Thousands of Ecuador expats has been affected by changing health care insurance requirements in the country. Rivers of mixed messages and misinformation, both from the government and the gringo social media, have left many wondering where to turn for an accurate accounting.
When Ecuador’s National Assembly passed a new immigration, the Ley de Movilidad Humana, early last year it contained two provisions that affected foreigners, one requiring foreign residents to have health insurance and another requiring visitors to show proof of insurance when they enter the country. However, because there was no developed infrastructure to support the new requirements, and because of legal challenges, the implementation of most of the regulations have yet to occur. A registration process in which expats were to provide proof of insurance was called off within days of the deadline and, more recently, the requirement for visitors was delayed indefinitely.
Unrelated to the immigration law but affecting some expats’ health care coverage, are new rules for voluntary membership in Ecuador’s Social Security system (IESS). Among the several benefits IESS offers, is health care. In Cuenca, it is estimated that 200 to 300 expats are members of the program.
About the same time that the new immigration law was passed, IESS announced that foreign resident members would no longer pay based on the national minimum wage — which amounted to about $70 a month for a single person — but be required to pay 17.6 percent of the income reported in their residency application.
Almost immediately after the new IESS payment plan was announced, chaos ensued.
Thus begs the question: Is IESS drowning in the undertow of incompetent implementation of new regulations, or are there more complex legal issues causing the confusion? Cuenca attorney Lina Ulloa, among others, says the new payment plan violates the constitution.
Anecdotal evidence suggests widely divergent fees being quoted to expats interested in purchasing insurance through IESS, depending on their location in Ecuador. Fees vary by hundreds of dollars.
Astonishingly, when I called around last week I could not find a single facilitator or lawyer outside of Cuenca or Quito who has ever recommended that expat clients pay the contested 17.6% of declared income.
To dig more deeply into the story, I decided to sign up with IESS myself, to test the waters and to better understand the options available to expats — at least in Cuenca.
I met with Monica Gonzaga, facilitator and asesora personal, and asked her about the state of affairs regarding insurance for visitors, visa holders who registered as retirees, and permanent visa holders who have lived in Ecuador for a number of years. Her response was detailed, cautious, and exposed what seems to be a rather fluid state of affairs. What astonished me most, however, was the changeability and unpredictability of the system.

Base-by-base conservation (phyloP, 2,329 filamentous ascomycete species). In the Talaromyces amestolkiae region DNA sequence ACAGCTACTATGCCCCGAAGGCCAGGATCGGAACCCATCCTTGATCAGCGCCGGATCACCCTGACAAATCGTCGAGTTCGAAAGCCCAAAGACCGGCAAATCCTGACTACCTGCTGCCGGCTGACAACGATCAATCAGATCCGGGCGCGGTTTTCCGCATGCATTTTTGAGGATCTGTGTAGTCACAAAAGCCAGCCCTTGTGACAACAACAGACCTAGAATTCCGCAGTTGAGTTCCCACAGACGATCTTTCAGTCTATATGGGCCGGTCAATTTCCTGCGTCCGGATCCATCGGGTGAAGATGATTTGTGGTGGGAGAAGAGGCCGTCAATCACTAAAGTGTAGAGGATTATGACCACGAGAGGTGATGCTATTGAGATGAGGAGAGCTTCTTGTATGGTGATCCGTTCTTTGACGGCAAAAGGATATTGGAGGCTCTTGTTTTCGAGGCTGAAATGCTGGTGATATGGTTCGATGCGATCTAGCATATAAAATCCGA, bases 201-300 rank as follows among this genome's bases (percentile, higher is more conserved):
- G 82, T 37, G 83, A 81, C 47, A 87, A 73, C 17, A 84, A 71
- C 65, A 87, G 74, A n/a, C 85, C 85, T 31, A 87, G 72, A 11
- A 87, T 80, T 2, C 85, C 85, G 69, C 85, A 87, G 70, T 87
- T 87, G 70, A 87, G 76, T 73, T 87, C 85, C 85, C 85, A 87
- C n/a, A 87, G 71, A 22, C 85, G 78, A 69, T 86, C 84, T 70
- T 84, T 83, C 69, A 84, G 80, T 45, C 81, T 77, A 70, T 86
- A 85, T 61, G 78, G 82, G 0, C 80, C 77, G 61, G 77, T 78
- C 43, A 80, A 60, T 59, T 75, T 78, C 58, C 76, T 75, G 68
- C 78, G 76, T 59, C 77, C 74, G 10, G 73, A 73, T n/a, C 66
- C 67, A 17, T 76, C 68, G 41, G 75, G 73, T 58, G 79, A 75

Monica enrolled me as a voluntary member of IESS system online. My monthly contribution? $67.49 due in mid-April. And, I now have in my hands a Certificado de Afiliación and ID number issued by IESS.
It is the opinion of Gonzaga and others in the field that until clear, legal and enforceable rules are in place at IESS, confusion will continue to reign.
My successful IESS enrollment, at a rate far lower than many of fellow expats pay, is a clear example of this.
The controlling issue surrounding the legality of any insurance increase, or variation, under Ecuadorian law is the standard of equality likened to most socialist countries; the bar of exceptionalism regarding ‘privilege’ is extremely high.
Lawyers who oppose the IESS increase point to the regulation as creating special classes of citizens: Expats who have the resources to invest in a business, or purchase a house, are offered a visa that exempts them from fees and charges that apply to the general population.
The contention here is whether the constitution of Ecuador specifically supersedes any efforts to enact Orwellian structuring that applies general or specific accommodations based on income, or investment, that is not equal to accommodation offered the general population. (We are all equal but some are more equal than others.)
I spoke with one attorney, active in clarifying the IESS situation, who asked not to be named.
She said, “I’ve become everyone’s least favorite person. I have tried almost daily for the last few months to get a definitive answer from regulators or others in a position of authority, and have had no luck. It amazes me that on every occasion everyone I ask to speak to about the IESS fee issue is either out to lunch, sick, or is attending the funeral of his grandmother — yet again”.
For the time being let’s accept that we are in uncharted waters and that the ebb and flow of this issue will remain with us for a while.
Why not just sit tight and take to heart in the wisdom of Bette Davis who famously said, “Fasten your seat belts, it’s going to be a bumpy night.”